|Title:||Andrews family photographs|
|Quantity:||0.4 Linear feet (37 items in 1 document box)|
|Abstract:||The collection consists of photographs of various Andrews and allied family members. The Andrews lived in Wilkes County, Georgia.|
Garnett Andrews was a jurist, writer, politician, and Know-Nothing candidate for governor, and the father of diarist Eliza Frances Andrews. He was born on October 30, 1798, to Ann Goode and John Andrews on the family plantation near Washington, Georgia, in Wilkes County. Andrews was one of sixteen children and, according to family records, the only child to live past middle age. Shortly after his admission to the bar, Andrews met Annulet Ball during one of the Ball family's summer trips to Washington. They were married in 1828. Andrews purchased Haywood, a small plantation house on the outskirts of Washington, and over the following years the couple had eight children, seven of whom reached adulthood. Andrew's daughter Eliza became a journalist, novelist, educator, and internationally recognized botanist. In 1859, after Andrew's unsuccessful race for the governorship, his long-time war partner, Isaiah Irvin, was killed in a steamboat accident off the coast of Texas. Andrews ran for Irvin's seat in the Georgia House of Representatives and was elected. In 1861 Andrews led a futile effort to oppose Georgia's secession from the Union. As reported in Andrews family documents, he believed that Georgia's position on slavery was protected by the U.S. Constitution and that secession would surely destroy the way of life that secessionists claimed to be protecting. His daughter Eliza later wrote that on the night Georgia seceded, Andrews paced in his closed and darkened house as Wilkes County residents celebrated in the Washington town square. She quoted her father as saying, "Poor fools! They may ring their bells now, but they will wring their hands - yes, and their hearts, too - before they are done with it." Andrews died on August 14, 1873, in Washington. With the exception of his oldest daughter, all of the Andrews children were buried in the Andrews family plot in Washington's Resthaven Cemetery. Garnett Andrews (1798-1873) - New Georgia Encyclopedia http://www.georgiaencyclopedia.org (Retrieved February 17, 2009)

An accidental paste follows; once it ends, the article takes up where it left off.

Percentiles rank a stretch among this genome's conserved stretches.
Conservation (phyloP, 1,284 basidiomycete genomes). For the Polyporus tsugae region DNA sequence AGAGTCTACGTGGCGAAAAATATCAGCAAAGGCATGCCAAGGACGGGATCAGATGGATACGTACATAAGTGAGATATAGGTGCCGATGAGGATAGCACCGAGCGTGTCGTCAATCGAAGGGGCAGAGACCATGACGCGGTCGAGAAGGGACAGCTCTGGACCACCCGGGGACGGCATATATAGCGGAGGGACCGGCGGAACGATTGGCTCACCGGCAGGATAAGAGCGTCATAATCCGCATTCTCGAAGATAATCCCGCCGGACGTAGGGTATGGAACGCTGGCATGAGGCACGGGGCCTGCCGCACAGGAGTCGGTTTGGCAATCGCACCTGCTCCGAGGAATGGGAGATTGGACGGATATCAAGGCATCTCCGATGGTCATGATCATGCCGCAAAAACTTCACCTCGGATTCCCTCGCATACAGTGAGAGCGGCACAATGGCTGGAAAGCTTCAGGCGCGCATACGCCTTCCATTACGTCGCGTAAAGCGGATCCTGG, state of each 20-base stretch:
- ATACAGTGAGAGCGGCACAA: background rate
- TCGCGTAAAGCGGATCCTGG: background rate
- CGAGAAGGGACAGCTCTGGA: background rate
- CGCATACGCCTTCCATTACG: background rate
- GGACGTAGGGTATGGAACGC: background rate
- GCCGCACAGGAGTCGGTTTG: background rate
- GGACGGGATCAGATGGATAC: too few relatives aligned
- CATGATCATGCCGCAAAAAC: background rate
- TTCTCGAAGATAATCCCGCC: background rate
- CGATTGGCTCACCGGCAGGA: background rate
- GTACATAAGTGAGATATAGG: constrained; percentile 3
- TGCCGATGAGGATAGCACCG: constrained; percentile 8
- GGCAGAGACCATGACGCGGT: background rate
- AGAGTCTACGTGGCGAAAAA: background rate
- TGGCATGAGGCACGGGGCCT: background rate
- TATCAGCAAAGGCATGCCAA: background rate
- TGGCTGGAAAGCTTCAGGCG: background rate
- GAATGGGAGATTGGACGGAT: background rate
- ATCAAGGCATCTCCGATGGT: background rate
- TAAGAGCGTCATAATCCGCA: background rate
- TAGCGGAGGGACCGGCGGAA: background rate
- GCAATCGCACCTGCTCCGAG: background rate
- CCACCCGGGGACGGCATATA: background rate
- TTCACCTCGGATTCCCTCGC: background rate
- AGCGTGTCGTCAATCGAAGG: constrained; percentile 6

Eliza Francis Andrews was a writer, newspaper reporter, editor, columnist, social critic, scientist, and educator. By the time of her death in 1931 in Rome, Andrews had written three novels, more than a dozen scientific articles on botany, two internationally recognized botany textbooks, and dozens of articles, commentaries, and reports on topics ranging from politics to environmental issues. She was best known for her War-Time Journal of a Georgia Girl, 1864-1865, one of the most compelling first-person accounts of the Civil War (1861-1865) home front, published in 1908. When Union general William T. Sherman's troops approached Wilkes County in late 1864, Andrews and her younger sister, Metta, fled to their older sister's southwest Georgia plantation, located between Albany and Thomasville. Their journey is chronicled in Andrews' War-Time Journal, whose value to scholars lies as much in the detailed descriptions of the devastation that Sherman's forces inflicted as in the personal drama of the turmoil her own family experienced during the war's last months. Andrews died in Rome on January 21, 1931, at the age of ninety. She is buried in the family plot in Washington. Eliza Frances Andrews (1840-1931) - New Georgia Encyclopedia http://www.georgiaencyclopedia.org (Retrieved February 17, 2009)
Arranged in chronological order.
Andrews family photographs, circa 1865-1970. MS 1708. Hargrett Rare Book and Manuscript Library, The University of Georgia Libraries.